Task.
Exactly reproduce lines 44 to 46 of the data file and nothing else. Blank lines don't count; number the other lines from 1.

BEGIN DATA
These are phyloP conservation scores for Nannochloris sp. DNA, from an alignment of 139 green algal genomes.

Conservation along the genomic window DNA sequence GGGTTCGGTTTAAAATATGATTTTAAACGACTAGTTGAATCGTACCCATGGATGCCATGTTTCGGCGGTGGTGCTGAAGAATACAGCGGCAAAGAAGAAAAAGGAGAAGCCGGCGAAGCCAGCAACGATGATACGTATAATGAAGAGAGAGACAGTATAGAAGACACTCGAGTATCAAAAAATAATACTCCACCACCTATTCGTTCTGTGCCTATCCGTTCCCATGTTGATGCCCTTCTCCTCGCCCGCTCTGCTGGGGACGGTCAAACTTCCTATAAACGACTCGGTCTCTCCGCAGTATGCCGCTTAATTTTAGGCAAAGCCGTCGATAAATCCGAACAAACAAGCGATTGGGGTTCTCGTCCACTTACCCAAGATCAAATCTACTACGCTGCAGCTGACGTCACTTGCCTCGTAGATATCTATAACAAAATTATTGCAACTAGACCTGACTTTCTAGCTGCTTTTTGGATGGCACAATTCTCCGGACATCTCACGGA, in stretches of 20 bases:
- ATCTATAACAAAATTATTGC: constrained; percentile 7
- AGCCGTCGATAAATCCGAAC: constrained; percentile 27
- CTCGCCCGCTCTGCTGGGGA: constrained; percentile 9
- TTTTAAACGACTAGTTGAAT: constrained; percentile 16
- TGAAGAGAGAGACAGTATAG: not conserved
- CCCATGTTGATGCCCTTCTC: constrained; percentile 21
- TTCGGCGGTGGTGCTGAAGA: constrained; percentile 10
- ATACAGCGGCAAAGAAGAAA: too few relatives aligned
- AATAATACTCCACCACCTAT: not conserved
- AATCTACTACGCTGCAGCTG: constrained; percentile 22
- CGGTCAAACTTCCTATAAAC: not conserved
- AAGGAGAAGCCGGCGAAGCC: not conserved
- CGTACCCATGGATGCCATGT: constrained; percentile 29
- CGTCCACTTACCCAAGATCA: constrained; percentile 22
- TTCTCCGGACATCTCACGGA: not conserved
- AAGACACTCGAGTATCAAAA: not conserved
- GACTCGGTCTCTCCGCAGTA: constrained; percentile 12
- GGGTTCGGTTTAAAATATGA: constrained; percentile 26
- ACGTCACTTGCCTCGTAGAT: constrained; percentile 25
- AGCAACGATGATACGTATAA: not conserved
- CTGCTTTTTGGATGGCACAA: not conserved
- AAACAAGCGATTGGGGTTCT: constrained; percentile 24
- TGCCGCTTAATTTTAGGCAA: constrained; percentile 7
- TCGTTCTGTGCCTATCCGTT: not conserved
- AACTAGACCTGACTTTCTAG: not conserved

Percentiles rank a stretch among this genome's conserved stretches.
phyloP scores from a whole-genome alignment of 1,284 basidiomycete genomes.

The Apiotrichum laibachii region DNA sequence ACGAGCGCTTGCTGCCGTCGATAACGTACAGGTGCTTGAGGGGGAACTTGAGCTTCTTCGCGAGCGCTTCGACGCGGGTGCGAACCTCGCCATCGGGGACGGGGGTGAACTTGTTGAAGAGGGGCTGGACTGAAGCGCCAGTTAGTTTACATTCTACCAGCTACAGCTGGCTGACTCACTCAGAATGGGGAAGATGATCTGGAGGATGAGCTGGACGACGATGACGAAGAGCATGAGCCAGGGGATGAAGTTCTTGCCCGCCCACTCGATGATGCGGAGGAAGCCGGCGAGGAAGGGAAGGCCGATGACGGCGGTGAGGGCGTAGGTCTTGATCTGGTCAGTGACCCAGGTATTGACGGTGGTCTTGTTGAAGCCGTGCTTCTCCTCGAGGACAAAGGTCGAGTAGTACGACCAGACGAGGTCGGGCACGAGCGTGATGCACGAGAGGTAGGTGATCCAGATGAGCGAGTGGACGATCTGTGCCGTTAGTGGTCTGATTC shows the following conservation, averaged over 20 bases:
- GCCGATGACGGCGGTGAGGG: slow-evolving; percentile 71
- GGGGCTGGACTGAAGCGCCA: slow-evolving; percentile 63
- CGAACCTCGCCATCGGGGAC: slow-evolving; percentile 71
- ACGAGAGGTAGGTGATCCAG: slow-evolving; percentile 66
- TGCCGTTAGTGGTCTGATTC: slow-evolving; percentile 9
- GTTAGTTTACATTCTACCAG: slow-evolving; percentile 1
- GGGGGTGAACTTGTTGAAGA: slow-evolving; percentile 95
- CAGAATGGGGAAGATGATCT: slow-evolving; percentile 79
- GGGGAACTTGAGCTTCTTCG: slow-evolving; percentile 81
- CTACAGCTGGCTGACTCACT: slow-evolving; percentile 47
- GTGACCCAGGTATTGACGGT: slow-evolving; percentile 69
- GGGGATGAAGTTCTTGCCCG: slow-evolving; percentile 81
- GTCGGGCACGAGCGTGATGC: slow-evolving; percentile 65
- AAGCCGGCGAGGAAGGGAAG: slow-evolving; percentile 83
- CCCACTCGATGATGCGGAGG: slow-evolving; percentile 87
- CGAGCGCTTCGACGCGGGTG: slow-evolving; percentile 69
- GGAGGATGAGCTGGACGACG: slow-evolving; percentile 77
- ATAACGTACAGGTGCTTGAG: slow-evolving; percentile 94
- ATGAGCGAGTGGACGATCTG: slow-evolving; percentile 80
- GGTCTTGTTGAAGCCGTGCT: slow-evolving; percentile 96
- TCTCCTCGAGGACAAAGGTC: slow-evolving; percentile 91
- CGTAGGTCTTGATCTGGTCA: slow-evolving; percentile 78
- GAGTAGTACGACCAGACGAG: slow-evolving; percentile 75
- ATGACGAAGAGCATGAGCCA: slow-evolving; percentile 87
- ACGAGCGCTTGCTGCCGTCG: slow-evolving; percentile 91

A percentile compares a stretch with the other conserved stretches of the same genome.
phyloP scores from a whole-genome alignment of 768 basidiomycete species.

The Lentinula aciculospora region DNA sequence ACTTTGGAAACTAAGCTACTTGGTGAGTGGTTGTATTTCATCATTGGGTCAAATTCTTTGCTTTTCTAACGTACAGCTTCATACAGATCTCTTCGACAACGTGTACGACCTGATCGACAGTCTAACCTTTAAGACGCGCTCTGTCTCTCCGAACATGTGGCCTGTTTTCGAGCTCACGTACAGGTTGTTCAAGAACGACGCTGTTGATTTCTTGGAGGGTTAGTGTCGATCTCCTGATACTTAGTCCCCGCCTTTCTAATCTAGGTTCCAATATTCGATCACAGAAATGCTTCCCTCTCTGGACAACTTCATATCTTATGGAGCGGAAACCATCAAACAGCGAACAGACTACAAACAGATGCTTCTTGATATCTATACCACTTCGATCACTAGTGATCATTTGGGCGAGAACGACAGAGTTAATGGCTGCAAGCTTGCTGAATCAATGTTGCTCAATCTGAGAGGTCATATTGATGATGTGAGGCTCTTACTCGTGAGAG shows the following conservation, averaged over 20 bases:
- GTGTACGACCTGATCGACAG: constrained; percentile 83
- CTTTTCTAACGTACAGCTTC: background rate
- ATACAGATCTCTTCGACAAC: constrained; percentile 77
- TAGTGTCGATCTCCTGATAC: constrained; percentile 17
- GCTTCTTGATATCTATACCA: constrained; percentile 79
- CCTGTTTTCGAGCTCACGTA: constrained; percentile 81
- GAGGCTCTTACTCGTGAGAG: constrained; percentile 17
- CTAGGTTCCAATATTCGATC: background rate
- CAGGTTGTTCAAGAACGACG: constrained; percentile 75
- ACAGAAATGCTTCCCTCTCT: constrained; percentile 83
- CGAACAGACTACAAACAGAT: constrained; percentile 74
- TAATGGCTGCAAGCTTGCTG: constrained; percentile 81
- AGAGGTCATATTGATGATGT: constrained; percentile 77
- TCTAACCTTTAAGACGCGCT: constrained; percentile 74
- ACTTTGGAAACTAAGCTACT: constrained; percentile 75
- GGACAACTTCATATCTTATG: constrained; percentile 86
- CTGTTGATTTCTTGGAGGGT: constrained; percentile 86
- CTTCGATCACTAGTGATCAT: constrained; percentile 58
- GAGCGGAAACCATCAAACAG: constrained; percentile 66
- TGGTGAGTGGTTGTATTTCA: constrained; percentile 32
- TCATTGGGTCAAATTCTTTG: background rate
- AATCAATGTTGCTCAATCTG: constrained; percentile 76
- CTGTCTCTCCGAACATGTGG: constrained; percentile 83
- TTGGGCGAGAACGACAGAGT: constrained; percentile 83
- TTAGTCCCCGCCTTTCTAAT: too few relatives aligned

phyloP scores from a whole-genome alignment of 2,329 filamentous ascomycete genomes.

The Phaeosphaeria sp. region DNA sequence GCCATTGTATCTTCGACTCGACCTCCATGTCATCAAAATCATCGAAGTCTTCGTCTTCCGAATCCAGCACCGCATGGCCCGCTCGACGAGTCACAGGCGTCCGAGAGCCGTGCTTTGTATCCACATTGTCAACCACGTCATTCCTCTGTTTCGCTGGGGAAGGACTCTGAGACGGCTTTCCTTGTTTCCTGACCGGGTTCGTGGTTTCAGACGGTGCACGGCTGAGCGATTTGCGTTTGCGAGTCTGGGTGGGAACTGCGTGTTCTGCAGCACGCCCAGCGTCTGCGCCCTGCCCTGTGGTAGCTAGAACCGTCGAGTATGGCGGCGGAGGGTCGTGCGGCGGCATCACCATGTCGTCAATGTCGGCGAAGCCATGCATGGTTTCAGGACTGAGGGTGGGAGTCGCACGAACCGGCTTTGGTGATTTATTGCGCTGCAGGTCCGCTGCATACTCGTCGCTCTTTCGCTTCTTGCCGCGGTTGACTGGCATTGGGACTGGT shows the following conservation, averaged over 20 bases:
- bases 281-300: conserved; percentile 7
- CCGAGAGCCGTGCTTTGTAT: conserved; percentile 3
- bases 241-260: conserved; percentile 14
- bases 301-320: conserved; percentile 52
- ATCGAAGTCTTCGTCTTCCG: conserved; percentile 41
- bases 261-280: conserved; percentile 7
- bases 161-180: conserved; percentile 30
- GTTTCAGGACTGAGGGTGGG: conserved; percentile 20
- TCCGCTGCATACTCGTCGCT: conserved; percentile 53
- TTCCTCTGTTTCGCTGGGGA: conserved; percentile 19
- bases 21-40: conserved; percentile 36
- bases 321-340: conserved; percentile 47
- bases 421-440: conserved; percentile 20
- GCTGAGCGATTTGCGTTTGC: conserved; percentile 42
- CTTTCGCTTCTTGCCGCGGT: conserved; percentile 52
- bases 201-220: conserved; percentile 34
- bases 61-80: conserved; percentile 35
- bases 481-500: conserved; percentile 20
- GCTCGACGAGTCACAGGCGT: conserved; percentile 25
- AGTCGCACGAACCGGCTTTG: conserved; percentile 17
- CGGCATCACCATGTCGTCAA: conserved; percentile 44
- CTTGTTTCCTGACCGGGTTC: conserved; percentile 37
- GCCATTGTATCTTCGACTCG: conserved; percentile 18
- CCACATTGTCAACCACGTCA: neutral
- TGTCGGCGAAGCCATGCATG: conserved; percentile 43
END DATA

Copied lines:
- AAGCCGGCGAGGAAGGGAAG: slow-evolving; percentile 83
- CCCACTCGATGATGCGGAGG: slow-evolving; percentile 87
- CGAGCGCTTCGACGCGGGTG: slow-evolving; percentile 69